Fifth-grade teacher Michelle Phelan's Steam4kidz after-school program prepares students for science, technology, engineering, art and math-based careers.
By Kaitlin Sargent
Usually, staying late at school is a drag, but for some students at Cypress Elementary School, it can be the highlight of their day.
Michelle Phelan, a fifth-grade teacher at the school, introduced Steam4kidztech, a hands-on learning STEAM (science, technology, engineering, art and math) club. It corresponds with the activities featured every day after school to challenge students from kindergarten to fifth grade. She said she realized the necessity to prepare students early on for the demand of the future workplace by engaging them in a makerspace environment.
Despite her initial expectations, Phelan has seen the club's popularity grow. Students flowed in and out of the classroom to say hi.
“It’s becoming the place everyone wants to be,” Phelan said.
Now on the second year of the program, Phelan has a variety of connections that help with the daily projects. Engineering projects are spearheaded by the Embry Riddle Aeronautical University's Society of Automotive Engineers Motorsport Club every Thursday. The current ERAU students assisting in the after-school program are James "Dillon" Robinson in mechanical engineering, Tony Lui in aerospace engineering and J.T. McGill in mechanical engineering.
One of the club's most recent project was to design, build, test and present a balloon-powered car made from completely recyclable materials. The students were given plastic wheels, a drinking straw, cardboard and a balloon for their materials. Each group had team roles of consulting engineer, project engineer, facilities engineer and test engineer.
The teams assembled their cars so that, when the balloon deflated, the car was pushed forward as straight or as powerful as they designed it. The students were judged on their cars on July 24. They had to answer questions regarding how their vehicle met the standards and what properties of their trial and error worked, and what did not.
Students in higher grades were also able to discuss concepts like force of motion, velocity, aerodynamics and the mechanics of their car components. They wrapped up their session by testing their prototype before final presentations the next day.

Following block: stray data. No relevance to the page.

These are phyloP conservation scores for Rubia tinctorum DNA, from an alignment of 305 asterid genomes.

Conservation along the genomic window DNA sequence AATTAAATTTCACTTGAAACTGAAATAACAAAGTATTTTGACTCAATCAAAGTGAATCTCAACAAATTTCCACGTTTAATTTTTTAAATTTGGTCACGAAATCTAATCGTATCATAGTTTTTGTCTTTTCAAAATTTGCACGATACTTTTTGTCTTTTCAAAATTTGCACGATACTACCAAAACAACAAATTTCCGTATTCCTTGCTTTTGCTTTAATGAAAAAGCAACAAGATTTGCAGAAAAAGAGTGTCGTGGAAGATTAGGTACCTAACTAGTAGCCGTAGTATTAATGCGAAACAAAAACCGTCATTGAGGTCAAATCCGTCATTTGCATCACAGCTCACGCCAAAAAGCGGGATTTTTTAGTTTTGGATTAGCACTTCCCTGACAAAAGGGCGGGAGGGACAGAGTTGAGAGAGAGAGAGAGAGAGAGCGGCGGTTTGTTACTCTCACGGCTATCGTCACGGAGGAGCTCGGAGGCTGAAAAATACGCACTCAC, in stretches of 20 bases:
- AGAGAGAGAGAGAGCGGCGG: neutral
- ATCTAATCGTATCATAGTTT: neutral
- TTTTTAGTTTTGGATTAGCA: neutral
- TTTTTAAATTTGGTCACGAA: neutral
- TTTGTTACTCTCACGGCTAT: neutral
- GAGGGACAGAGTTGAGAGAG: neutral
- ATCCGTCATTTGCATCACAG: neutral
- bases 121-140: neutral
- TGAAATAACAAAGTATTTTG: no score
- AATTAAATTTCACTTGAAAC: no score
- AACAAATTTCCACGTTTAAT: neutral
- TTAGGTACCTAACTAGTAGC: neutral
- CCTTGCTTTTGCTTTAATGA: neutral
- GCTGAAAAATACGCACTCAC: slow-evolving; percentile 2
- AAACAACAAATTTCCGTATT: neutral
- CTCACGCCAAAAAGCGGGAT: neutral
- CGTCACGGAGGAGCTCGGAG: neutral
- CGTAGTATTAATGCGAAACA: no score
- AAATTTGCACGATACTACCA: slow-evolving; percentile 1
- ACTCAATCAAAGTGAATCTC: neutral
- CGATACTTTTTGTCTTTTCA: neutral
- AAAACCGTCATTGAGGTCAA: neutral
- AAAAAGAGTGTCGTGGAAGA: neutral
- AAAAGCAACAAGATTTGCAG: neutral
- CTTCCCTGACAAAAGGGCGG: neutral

The students physically jumped for joy for their pickle party on Friday, when they chow down on their homemade pickles along with their movie and math day.
Math days on Fridays traditionally involve games, and Phelan says the students' favorites are Uno and checkers. Other activities the students enjoyed include circuits, coding, robotics, drones, Legos and painting. The class even tends to their own garden they snack from and use to feed their class pets — a rabbit, guinea pig and rat.
Student Luna Brooke said she liked that they have a variety of experiences at STEAM, and that she enjoyed racing her car with Lui from Embry Riddle. Another student, Max Engel, said he loved seeing how fair his car could go.
Student Ayla Ghaffarian said she “learned that girls can build cars too.”
Embry Riddle’s SAE Motorsport Club visits every week as a part of their participation in the club. Other members helping with this project have included Madison Lily and Julio Magallon, supported by their Team Lead Chandler Gass, Engineering Lead Maxwell Kline, and Club Advisor Davis Spitzer.
McGill said it “gets them involved and brings them fundamental building blocks.”